MONTREAL, April 20 (UPI) — Most adults will suffer from low-back pain in their lifetime, but Canadian scientists say they could benefit from using an exercise machine.
Christian Lariviwere, a professor at the Institut de recherche Robert-Sauve en sante et en securite du travail, conducted the study with Universite de Montreal researchers Bertrand Arsenault, Rubens A. Da Silva, Sylvie Nadeau, Andre Plamondon and Roger Vadeboncoeur.
The researchers had study subjects ages18-65 complete exercises, while being attached to electromyography sensors used to measure the level of activity and fatigue in various muscles during exercise.
The exercise machine was designed specifically for back muscles. Test subjects could also use the machine in a semi-sitting position.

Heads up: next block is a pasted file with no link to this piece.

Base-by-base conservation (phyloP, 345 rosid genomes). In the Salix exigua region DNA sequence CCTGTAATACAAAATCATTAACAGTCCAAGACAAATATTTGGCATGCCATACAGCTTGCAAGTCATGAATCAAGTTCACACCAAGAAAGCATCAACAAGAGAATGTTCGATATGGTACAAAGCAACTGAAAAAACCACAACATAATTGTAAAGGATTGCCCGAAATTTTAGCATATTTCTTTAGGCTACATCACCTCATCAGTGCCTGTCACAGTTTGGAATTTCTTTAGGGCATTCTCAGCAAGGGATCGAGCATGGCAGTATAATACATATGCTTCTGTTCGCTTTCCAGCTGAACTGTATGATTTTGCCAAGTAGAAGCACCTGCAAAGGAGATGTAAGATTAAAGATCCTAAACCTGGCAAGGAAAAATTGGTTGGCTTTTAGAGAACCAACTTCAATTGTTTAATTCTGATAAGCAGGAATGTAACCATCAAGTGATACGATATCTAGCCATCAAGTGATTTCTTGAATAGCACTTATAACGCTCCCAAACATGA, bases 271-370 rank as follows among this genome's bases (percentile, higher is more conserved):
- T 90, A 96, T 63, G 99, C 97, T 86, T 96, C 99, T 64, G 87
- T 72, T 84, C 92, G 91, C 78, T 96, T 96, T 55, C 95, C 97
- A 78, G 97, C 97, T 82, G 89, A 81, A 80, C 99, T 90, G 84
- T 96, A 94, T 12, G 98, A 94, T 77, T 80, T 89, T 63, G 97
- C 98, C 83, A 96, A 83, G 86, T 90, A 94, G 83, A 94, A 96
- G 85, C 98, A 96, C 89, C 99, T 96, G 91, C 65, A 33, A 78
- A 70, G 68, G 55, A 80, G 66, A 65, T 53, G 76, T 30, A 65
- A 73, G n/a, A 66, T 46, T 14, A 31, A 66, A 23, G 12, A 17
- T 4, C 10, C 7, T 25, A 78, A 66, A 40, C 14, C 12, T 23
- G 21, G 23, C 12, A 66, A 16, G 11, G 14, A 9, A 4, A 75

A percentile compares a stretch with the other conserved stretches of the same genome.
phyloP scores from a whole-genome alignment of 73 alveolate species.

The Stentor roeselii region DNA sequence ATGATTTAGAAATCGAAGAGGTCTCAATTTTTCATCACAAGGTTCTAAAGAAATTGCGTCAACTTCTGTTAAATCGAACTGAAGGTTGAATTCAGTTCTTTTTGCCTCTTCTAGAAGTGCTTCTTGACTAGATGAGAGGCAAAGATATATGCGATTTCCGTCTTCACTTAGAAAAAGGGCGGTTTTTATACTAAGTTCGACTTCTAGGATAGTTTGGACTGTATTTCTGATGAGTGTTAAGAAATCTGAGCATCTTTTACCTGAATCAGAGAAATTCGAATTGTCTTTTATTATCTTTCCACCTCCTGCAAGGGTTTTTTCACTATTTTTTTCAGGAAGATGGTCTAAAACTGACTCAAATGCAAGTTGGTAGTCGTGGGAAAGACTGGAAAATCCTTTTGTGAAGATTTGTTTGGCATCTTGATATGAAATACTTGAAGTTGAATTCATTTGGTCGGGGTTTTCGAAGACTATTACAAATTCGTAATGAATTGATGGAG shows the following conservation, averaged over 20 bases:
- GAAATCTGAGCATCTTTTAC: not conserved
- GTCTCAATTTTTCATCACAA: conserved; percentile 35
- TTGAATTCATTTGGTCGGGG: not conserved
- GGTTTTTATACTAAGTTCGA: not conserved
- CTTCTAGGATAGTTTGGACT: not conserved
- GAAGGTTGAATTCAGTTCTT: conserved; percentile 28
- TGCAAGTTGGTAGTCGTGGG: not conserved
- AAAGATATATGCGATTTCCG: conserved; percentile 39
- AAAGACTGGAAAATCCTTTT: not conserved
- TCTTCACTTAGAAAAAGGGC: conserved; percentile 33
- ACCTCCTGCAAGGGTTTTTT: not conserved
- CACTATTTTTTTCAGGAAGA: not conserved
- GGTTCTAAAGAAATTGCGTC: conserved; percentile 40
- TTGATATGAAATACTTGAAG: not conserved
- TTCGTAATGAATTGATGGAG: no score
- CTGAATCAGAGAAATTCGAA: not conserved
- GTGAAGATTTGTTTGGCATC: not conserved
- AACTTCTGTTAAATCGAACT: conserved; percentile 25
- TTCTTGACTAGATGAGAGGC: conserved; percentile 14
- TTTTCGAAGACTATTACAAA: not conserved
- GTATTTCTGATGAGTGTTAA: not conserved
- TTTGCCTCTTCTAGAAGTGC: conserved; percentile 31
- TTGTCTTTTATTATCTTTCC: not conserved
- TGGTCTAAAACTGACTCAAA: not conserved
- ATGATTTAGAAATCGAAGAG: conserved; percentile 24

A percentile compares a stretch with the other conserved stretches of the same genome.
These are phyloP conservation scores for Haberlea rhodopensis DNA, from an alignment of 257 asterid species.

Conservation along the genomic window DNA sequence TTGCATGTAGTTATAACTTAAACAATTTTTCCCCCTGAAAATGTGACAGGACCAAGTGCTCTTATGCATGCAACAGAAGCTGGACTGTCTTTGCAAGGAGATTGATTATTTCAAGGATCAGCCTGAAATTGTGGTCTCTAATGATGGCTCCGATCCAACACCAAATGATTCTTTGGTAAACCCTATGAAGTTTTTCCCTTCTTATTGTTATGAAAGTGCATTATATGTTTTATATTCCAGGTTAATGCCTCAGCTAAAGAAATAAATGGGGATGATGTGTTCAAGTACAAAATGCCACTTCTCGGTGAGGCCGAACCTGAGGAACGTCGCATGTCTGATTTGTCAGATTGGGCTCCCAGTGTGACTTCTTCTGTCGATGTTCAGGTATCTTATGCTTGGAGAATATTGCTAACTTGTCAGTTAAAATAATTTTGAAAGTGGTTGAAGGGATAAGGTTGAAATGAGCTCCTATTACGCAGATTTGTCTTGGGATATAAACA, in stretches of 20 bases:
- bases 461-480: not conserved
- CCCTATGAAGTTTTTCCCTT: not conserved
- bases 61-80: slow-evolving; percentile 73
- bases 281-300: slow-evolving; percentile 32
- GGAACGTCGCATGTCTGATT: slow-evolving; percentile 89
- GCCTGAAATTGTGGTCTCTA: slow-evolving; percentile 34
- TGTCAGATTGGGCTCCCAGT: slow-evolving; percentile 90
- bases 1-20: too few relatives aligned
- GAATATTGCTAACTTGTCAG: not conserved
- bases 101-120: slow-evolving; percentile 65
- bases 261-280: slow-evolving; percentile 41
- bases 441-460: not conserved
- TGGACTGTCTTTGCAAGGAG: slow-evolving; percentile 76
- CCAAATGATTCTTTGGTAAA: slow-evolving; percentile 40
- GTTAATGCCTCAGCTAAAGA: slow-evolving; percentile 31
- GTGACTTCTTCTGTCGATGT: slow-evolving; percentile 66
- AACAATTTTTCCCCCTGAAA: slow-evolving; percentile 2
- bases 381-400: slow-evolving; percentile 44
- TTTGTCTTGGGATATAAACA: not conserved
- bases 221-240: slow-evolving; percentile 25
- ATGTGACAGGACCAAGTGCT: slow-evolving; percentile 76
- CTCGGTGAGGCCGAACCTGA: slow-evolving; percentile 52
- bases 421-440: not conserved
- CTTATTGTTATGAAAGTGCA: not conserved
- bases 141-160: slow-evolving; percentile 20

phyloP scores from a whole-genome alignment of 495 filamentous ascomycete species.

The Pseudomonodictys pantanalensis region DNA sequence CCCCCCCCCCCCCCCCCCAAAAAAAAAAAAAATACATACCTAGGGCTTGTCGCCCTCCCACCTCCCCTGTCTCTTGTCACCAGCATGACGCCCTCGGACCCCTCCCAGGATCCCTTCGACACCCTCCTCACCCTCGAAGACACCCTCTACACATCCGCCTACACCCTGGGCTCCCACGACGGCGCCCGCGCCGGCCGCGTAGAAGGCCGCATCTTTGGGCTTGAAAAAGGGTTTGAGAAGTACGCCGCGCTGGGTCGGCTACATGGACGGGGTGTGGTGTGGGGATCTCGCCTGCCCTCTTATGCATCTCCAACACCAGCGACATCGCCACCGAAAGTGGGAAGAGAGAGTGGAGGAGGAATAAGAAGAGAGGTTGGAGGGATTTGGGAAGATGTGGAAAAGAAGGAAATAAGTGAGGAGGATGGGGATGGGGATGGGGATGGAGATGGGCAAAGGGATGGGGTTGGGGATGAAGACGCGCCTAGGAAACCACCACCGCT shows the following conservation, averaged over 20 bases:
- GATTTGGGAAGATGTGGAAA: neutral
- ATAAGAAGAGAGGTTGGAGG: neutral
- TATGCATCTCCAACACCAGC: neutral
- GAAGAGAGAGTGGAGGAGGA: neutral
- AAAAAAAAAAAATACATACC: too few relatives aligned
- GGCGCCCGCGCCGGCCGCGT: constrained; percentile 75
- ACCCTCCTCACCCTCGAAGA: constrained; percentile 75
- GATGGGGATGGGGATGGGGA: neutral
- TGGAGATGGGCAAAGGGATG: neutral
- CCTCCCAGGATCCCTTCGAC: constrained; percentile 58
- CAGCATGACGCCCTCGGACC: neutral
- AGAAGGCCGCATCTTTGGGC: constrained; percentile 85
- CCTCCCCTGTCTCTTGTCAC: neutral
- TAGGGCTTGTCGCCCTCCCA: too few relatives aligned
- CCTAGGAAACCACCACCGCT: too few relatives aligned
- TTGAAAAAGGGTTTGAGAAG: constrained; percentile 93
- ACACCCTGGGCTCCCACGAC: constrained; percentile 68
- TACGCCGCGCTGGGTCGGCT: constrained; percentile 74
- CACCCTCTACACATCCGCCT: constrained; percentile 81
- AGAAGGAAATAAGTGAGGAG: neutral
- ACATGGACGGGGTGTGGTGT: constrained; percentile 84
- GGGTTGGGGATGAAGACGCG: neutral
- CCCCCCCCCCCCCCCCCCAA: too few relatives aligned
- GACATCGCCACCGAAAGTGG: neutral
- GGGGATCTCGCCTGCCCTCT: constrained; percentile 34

The study showed using this machine was beneficial, the researchers said.
“If you want to bring about physiological change to help the development and endurance of back muscles, you must focus your training on those specific muscles and not other muscular groups such as hip extensors,” Lariviere said in a statement. “Thanks to this technique, we can target tired muscles which aren’t yet showing a decrease in strength.”
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